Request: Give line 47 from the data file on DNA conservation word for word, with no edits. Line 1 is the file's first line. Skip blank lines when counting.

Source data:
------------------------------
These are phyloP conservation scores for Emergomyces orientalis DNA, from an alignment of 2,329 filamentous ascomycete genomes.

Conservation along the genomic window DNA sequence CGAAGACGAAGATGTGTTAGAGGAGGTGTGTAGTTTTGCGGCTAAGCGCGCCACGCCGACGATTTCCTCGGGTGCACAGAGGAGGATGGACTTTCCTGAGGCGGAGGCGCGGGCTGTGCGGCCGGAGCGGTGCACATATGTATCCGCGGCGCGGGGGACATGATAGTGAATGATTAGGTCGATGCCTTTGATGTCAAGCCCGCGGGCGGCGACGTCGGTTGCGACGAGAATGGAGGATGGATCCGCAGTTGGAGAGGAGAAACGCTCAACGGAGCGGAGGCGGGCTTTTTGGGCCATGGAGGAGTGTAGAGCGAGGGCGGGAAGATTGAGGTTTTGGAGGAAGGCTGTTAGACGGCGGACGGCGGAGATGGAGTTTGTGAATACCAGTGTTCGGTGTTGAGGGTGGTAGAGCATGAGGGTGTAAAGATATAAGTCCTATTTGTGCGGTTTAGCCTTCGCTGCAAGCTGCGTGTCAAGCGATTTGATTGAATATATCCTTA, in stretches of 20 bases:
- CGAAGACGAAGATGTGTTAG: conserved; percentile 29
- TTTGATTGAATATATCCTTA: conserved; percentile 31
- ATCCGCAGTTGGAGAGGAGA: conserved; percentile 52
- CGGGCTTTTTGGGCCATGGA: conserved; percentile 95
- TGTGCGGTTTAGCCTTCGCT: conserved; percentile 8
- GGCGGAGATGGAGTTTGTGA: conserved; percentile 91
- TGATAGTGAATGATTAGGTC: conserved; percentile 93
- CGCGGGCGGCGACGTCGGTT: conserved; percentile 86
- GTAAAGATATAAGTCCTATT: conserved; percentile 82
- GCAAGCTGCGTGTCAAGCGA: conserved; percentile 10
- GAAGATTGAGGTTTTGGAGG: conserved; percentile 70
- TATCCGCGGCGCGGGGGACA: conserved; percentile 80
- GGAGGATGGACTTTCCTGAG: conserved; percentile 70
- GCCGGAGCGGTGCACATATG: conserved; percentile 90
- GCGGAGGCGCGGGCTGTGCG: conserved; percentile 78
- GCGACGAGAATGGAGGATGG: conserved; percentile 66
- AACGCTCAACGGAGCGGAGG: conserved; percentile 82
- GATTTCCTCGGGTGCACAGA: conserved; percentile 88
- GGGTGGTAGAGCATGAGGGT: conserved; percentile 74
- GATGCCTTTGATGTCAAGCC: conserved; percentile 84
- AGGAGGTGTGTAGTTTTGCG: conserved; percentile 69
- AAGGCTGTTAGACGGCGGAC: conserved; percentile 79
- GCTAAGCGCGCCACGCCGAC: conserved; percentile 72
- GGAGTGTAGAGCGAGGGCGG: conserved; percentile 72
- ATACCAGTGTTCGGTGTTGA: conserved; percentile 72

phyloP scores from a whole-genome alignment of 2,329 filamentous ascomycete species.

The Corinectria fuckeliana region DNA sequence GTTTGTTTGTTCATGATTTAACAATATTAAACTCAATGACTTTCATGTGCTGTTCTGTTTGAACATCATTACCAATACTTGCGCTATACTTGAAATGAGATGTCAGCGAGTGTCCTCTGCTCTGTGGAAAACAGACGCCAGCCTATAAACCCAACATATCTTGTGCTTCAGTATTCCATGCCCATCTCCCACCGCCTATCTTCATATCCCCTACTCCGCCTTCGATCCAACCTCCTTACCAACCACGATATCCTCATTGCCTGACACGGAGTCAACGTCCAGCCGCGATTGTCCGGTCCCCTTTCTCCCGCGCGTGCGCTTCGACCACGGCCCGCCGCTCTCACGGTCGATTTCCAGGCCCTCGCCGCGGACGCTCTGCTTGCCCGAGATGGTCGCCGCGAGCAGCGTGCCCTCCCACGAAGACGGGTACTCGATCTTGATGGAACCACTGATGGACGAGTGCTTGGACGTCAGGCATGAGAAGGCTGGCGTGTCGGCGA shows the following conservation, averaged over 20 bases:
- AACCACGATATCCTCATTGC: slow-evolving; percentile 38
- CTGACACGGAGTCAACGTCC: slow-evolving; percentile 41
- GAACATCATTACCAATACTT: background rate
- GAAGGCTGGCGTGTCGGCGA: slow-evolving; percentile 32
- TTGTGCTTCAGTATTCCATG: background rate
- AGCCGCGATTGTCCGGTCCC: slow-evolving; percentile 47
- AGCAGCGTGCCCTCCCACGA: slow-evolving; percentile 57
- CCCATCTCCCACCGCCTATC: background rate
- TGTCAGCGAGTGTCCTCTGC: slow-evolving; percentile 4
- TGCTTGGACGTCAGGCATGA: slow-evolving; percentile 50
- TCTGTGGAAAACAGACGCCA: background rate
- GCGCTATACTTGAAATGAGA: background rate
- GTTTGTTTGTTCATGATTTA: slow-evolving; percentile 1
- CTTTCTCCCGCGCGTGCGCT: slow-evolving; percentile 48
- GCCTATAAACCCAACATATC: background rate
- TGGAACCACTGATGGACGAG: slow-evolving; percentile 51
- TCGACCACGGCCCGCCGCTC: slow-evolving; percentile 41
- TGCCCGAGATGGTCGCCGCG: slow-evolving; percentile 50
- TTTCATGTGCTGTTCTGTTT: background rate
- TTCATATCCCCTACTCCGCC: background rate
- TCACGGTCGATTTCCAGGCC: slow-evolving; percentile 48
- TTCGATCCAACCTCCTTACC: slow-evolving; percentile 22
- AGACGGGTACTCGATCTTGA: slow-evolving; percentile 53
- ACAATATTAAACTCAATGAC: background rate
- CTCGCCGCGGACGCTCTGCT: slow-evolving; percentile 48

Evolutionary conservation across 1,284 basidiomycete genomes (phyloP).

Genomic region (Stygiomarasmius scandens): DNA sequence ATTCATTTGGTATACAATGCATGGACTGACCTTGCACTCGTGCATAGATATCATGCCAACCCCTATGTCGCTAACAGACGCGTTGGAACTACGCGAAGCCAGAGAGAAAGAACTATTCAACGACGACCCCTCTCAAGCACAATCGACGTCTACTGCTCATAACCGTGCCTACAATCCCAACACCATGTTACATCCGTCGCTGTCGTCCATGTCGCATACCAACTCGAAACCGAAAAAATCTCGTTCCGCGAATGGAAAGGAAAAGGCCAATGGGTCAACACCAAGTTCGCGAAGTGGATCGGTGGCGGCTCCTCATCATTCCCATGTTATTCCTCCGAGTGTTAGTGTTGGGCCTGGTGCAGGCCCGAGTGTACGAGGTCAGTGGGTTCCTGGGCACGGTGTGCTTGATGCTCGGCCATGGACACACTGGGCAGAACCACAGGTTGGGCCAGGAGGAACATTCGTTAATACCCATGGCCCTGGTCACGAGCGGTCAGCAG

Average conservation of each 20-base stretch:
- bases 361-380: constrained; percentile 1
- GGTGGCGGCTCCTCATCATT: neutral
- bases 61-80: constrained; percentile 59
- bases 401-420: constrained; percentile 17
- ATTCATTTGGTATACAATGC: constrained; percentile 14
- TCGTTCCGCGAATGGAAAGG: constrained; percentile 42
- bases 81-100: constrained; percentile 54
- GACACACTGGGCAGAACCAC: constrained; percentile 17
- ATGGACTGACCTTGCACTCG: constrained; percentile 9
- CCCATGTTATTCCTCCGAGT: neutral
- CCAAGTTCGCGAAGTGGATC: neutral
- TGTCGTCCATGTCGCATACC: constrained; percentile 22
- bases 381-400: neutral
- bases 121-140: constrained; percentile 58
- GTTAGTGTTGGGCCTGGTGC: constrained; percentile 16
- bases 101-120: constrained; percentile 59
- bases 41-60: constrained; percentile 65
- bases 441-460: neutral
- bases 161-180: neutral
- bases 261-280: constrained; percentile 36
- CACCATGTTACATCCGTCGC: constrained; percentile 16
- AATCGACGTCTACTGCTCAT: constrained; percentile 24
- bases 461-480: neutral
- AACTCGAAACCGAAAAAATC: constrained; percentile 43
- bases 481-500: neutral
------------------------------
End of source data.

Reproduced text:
- TGCCCGAGATGGTCGCCGCG: slow-evolving; percentile 50